# What is the complexity of determining whether or not conjunction of positive CNF and negative CNF is satisfiable?

Definitions:

positive CNF is a conjunctive normal form formula, where all literals are positive, i.e. the unary connective ¬ does not exist in the formula.

negative CNF is a conjunctive normal form formula, where all literals are negative, i.e. the unary connective ¬ appears next to each literal.

My question is:

Given a CNF, which is a conjunction of positive CNF and negative CNF, what is the complexity of the problem to determine that this special case of CNF is satisfiable?

Does exist polynomial time and space algorithm to solve this problem?

EDIT: Another name for "positive CNF" is "fact CNF", where all clauses are fact and another name for "negative CNF" is "goal CNF", where all clauses are goal.

... clause with no negative literals is sometimes called a fact
... clause without a positive literal is sometimes called a goal clause

Quoted from: this wikipedia documentation

• – user12859
Jul 22, 2017 at 23:38
• Nice article, but the problem in this question isn't NAE3SAT, unless it can be reduced to NAE3SAT. If it can be reduced to NAE3SAT, then can you show this as answer to my question please? Jul 23, 2017 at 0:36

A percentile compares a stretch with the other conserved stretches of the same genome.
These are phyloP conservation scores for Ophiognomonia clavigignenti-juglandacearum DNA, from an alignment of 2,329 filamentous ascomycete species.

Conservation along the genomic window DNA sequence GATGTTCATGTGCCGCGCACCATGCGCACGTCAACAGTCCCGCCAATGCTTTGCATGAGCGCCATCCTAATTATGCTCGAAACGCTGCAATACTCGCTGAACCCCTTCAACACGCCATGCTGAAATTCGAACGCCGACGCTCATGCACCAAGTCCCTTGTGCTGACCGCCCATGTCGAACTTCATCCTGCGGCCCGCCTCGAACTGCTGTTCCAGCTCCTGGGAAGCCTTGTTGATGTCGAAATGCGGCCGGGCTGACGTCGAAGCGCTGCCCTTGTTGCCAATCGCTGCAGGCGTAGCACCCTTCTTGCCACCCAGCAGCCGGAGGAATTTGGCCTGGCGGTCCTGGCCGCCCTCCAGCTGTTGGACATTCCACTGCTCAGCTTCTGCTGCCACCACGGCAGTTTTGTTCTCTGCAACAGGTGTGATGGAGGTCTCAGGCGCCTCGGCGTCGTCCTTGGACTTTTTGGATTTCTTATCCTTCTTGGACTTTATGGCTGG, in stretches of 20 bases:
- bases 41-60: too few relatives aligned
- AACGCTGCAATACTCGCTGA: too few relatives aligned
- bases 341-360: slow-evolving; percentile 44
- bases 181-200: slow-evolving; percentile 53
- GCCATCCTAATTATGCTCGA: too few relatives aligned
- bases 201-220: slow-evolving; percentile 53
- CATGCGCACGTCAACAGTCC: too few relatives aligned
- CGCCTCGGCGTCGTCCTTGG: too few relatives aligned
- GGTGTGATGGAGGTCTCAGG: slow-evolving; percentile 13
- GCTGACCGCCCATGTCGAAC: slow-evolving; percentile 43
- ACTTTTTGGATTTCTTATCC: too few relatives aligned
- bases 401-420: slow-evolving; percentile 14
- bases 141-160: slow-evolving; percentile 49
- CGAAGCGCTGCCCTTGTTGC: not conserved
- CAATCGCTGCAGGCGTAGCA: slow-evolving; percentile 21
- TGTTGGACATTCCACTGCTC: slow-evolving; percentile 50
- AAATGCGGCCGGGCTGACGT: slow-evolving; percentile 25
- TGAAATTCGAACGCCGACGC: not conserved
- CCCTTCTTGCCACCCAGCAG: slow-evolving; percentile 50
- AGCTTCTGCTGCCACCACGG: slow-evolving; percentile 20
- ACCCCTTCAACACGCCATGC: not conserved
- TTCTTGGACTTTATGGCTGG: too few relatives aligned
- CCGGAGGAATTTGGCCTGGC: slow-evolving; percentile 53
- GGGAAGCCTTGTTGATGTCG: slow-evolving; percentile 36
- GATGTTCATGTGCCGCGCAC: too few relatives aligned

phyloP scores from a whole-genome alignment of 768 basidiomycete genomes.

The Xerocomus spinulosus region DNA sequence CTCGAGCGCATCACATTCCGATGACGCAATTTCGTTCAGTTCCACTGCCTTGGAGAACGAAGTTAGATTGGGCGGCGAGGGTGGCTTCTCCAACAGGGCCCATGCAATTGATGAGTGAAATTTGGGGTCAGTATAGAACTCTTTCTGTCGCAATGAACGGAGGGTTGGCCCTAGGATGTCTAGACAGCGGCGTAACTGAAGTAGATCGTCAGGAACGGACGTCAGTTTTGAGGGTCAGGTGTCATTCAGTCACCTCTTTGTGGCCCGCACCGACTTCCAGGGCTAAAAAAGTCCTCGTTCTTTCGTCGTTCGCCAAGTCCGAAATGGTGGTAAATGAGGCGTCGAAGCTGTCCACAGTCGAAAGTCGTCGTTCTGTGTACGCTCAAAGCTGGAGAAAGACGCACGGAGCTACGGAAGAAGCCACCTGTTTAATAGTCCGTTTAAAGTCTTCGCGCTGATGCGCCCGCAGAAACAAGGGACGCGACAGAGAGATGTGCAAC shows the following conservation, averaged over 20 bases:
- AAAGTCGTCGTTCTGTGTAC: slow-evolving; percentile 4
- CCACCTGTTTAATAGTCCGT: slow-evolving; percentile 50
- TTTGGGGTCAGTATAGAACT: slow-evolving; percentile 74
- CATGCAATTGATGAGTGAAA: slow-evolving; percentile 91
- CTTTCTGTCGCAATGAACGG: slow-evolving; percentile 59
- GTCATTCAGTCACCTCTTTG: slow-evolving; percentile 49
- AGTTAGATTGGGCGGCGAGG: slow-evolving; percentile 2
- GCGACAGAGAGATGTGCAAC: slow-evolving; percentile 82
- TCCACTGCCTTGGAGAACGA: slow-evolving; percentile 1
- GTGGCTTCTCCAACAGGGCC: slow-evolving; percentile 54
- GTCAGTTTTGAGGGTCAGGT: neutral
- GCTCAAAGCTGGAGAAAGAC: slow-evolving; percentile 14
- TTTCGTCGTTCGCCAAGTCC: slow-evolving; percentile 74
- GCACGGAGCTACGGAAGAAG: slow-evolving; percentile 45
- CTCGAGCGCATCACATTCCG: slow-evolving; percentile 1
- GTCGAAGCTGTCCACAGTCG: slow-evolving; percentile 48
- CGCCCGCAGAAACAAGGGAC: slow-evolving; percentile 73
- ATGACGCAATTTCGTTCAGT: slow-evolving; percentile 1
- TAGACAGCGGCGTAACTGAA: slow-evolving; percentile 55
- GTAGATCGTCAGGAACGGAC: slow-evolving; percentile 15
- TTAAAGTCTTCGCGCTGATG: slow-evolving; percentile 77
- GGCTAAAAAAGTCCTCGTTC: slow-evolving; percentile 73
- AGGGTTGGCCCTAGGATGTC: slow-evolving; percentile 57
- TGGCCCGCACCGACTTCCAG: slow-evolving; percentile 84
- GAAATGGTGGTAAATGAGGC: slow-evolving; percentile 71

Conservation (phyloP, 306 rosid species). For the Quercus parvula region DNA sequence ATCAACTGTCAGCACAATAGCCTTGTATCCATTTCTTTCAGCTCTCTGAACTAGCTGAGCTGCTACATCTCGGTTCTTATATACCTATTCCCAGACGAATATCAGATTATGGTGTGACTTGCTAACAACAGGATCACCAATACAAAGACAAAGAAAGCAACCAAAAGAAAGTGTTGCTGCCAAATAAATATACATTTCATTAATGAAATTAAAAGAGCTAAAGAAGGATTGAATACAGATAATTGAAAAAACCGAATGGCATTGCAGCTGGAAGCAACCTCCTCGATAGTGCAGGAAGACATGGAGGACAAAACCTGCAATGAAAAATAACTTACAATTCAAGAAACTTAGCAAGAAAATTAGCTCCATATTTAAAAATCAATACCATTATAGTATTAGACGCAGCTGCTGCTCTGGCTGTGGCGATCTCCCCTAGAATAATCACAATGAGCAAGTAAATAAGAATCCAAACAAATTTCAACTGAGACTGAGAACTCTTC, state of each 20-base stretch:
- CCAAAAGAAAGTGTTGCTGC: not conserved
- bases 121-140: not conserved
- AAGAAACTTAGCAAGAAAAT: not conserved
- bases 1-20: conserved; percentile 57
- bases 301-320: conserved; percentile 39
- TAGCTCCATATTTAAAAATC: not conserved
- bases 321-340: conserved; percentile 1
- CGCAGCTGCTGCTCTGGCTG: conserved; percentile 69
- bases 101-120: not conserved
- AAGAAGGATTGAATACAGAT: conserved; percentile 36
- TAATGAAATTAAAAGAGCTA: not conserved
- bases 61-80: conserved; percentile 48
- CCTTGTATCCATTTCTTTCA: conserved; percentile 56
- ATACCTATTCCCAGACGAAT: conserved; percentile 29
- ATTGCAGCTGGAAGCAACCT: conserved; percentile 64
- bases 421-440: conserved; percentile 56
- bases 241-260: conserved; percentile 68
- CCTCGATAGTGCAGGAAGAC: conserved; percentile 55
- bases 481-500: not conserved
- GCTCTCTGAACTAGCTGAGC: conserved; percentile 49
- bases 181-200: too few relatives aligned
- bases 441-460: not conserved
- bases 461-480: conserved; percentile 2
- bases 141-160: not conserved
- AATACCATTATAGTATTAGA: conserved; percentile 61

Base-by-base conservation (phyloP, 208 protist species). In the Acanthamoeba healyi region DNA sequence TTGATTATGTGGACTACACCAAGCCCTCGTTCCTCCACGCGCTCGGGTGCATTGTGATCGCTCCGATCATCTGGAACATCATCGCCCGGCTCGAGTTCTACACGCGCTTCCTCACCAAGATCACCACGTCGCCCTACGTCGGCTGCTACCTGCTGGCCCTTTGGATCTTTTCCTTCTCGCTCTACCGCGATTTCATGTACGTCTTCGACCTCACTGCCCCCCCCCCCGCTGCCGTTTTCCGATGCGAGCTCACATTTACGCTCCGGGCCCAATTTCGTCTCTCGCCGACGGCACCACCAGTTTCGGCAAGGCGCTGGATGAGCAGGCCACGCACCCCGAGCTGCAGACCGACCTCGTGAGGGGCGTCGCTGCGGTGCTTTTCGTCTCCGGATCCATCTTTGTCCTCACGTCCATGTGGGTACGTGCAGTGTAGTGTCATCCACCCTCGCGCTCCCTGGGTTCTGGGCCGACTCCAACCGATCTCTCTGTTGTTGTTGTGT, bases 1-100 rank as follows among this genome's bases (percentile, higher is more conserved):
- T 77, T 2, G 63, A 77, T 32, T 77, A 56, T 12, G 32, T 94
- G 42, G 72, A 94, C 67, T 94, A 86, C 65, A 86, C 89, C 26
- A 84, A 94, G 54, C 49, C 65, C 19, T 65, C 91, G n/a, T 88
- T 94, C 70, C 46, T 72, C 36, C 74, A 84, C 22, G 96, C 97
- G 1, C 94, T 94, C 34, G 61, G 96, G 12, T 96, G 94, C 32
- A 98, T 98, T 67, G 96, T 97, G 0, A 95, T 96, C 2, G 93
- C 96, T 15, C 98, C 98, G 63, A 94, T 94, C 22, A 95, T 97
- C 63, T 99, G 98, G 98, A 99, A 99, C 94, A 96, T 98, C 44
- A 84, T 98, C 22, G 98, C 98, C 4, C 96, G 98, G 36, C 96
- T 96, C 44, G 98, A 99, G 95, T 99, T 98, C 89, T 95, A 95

• Monotone NAE constraints are conjunctions of positive clauses and negative clauses. ​ ​
– user12859
Jul 23, 2017 at 0:37
• Where positive clause is fact and negative clause is goal? Jul 23, 2017 at 0:38

## 1 Answer

Given a CNF, which is a conjunction of positive CNF and negative CNF, what is the complexity of the problem to determine that this special case of CNF is satisfiable?

The problem is provably NP-complete by reduction from CNF satisfiability.

Each negative literal $\lnot{x}$ in a CNF SAT instance can be converted to a positive literal by replacing all occurrences of it with a new variable $z$ plus the following two CNF clauses: $x \lor z$ and $\lnot{x} \lor \lnot{z}$. The clauses force $z$ to act as the same constraint as $\lnot{x}$. Once all the original negated literals have been replaced, you are left with clauses that contain either all positive or all negative literals. Since any CNF SAT instance can be reduced to this form and since CNF SAT is NP-complete and since your problem is trivially in NP, your problem must be NP-complete.

• Excellent and correct answer to my question. Jul 23, 2017 at 2:26
• And if each positive/fact clause has at most 2 positive literals? Jul 23, 2017 at 10:28
• @ErezZrihen, that's a new question, which should be asked separately -- but first you should spend some time trying to figure it out. It looks like a straightforward modification of this reduction should work.
– D.W.
Jul 23, 2017 at 16:22
• I will ask new question then. Jul 23, 2017 at 16:46